Diving deeper into the chambers of Universal Classic Monsters, today we bring to you a strange and unusual tale of a botanist who, while researching a mysterious flower in Tibet, is bitten by a cursed and lowly creature. Coming from last weeks dreadful The Mummy’s Hand, I’m pleased to once again find myself pulled into a movie with directors, producers, and actors that’ve taken a story so fantastic as the Werewolf of London and created something phenomenal. Much as many of the Universal classics, and unlike the famed 1941 The Wolfman, we are torn into a battle between the supernatural and the discoveries of modern science. A reoccurring theme, I think, especially among these earlier films. Fears of the things man dabbles in, and the repercussions of progress and so-called modernity. I found Werewolf of London a wonderful film and wish I’d seen it sooner. I’m a fan of werewolf tales, as much as our guest writer I think. With Werewolf of London, its interesting to see a take on the lore set within the confines of science. Very interesting. But enough of that. Let us see what our esteemed guest has to say!
Werewolf Of London
A look back at a Universal Classic
By: JR Park
Werewolves have always held a fascination for me. At the tender age of six I watched Michael Jackson scream “Go Away” to Ola Ray in the Thriller video as he transformed with excruciating detail into a monster. It terrified and excited me. Thirty years later and I have still not recovered.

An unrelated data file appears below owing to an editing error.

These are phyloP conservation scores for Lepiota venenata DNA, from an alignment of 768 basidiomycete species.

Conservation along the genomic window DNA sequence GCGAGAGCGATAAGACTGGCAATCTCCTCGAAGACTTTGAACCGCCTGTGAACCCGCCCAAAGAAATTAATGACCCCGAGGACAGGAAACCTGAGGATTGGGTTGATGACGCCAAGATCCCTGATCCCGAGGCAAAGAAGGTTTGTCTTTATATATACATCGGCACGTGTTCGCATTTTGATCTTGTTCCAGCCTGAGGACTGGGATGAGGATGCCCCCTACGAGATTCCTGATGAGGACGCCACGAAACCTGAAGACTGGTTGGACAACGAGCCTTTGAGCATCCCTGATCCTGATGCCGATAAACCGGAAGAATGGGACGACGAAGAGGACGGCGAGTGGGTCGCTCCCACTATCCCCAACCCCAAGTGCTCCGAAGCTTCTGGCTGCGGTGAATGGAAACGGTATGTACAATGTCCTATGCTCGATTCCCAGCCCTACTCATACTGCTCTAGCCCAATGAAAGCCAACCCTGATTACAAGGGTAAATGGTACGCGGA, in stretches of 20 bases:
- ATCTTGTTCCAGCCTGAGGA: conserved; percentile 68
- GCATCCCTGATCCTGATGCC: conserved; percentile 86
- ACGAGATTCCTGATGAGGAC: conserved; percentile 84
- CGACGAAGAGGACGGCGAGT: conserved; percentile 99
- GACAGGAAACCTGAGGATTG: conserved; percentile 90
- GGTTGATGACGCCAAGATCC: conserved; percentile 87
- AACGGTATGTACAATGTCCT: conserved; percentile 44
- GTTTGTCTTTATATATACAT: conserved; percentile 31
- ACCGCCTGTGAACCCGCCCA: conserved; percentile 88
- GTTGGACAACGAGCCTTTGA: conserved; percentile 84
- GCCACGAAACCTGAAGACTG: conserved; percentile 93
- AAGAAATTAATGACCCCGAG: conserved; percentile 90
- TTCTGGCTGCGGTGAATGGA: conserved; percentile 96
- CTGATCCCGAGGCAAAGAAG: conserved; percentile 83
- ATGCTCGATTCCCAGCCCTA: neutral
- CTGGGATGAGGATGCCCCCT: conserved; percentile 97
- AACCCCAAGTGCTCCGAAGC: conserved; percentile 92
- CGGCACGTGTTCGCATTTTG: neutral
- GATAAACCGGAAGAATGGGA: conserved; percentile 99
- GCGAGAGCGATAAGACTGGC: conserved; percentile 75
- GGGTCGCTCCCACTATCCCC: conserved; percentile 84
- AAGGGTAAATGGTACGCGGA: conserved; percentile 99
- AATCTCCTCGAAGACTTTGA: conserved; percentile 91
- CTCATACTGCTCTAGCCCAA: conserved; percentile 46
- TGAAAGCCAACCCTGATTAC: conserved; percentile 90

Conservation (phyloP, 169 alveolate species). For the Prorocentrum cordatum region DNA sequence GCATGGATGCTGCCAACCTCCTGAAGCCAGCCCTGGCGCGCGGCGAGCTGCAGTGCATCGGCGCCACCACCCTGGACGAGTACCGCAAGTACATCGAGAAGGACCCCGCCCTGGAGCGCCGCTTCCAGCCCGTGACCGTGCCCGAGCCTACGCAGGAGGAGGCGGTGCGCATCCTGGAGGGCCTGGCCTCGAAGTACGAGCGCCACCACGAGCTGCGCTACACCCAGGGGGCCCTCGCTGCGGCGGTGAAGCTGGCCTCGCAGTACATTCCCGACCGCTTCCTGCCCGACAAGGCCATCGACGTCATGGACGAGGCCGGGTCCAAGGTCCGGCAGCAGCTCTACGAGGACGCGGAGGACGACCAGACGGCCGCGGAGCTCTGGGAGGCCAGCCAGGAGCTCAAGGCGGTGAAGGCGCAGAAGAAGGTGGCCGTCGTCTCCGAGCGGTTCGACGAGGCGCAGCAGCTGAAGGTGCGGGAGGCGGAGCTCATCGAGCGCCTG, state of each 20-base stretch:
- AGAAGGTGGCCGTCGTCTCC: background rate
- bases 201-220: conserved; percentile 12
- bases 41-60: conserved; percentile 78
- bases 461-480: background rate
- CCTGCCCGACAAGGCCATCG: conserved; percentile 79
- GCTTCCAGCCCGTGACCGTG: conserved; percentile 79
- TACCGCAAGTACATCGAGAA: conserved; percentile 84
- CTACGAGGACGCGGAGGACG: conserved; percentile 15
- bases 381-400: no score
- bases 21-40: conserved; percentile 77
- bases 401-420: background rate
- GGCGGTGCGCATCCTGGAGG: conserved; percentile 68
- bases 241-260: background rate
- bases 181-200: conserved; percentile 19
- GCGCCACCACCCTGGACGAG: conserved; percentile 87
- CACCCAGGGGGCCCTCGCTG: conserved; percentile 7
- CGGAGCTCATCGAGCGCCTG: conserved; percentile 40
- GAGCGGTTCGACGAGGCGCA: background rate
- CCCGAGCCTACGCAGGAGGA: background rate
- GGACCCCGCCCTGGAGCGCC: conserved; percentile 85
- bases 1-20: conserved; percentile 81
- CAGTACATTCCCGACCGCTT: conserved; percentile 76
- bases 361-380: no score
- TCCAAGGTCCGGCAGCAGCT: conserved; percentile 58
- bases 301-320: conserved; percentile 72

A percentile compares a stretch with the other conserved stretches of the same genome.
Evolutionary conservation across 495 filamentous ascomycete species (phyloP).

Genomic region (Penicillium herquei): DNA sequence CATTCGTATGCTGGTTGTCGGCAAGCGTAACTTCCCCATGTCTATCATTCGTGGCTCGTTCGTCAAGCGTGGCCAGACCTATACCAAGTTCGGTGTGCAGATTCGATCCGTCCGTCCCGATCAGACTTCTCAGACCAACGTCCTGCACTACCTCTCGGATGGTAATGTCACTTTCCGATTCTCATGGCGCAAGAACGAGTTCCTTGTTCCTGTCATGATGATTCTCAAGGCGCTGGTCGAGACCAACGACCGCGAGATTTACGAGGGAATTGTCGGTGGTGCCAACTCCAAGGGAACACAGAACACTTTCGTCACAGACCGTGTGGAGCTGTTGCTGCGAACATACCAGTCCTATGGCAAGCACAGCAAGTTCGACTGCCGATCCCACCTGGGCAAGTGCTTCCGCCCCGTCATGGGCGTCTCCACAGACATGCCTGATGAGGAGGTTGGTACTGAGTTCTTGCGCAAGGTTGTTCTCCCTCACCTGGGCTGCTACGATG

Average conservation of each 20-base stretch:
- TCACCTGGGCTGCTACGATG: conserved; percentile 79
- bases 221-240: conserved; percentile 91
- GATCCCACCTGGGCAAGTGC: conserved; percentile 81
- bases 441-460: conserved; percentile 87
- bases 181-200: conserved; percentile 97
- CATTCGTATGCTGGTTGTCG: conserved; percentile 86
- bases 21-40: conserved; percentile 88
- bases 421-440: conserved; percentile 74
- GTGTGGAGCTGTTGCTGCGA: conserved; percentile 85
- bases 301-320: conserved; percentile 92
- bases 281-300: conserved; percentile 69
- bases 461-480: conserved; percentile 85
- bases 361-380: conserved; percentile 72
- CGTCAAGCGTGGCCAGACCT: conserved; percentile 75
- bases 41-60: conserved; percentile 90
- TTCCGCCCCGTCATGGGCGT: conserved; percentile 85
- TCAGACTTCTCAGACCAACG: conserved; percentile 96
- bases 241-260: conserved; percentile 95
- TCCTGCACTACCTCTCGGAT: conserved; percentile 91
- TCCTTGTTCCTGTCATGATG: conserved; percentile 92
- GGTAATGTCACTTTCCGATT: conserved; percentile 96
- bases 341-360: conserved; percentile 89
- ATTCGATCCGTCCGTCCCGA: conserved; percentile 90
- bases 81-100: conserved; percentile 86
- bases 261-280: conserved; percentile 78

Vampires, ghosts, zombies and undead serial killers have all provided me with horrific delights since I was bitten by the horror bug all those years ago, but no monster has held the same intrigue to me as the werewolf. The development of cinematic lycanthropes have certainly been a rapid one in the hundred years since they’ve appeared on film, and as we look back to their origins we find a creature oh so similar, and yet very different from the beast that stalks the moonlit world of the modern era.
Werewolf of London was Universal’s first werewolf film, released in 1935, six years before the much more successful and remembered Wolf Man. The critical reaction was unfavourable at the time, calling it out dated, and given unflattering comparatives to Dr Jekyll and Mr Hyde, a film that had been released only a few years before and became a hit.